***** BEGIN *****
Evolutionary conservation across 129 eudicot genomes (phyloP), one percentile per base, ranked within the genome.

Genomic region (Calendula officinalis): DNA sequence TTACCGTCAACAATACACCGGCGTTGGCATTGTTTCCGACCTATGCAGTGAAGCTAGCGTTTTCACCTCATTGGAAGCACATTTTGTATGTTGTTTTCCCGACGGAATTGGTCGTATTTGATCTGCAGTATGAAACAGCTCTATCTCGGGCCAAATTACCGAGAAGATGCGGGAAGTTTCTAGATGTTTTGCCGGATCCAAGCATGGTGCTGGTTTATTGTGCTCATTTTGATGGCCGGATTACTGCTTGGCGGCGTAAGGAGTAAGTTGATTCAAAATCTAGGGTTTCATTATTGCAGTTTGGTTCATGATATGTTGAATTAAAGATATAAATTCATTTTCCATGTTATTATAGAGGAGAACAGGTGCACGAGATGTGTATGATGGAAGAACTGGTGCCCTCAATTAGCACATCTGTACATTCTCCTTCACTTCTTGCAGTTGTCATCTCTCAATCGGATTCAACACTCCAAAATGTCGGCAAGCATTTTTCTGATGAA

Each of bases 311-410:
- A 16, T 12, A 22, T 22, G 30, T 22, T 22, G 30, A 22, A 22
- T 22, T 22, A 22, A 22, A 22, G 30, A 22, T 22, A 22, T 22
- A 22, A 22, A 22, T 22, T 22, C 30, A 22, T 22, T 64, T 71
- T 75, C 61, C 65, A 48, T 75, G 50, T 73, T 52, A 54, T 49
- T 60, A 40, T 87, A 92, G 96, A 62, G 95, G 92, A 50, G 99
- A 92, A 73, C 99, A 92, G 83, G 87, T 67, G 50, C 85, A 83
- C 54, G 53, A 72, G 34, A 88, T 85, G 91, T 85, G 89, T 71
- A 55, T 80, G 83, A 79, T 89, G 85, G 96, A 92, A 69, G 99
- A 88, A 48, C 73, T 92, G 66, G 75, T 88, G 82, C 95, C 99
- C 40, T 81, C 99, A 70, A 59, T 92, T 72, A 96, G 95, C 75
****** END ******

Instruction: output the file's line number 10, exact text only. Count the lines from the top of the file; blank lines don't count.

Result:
- C 54, G 53, A 72, G 34, A 88, T 85, G 91, T 85, G 89, T 71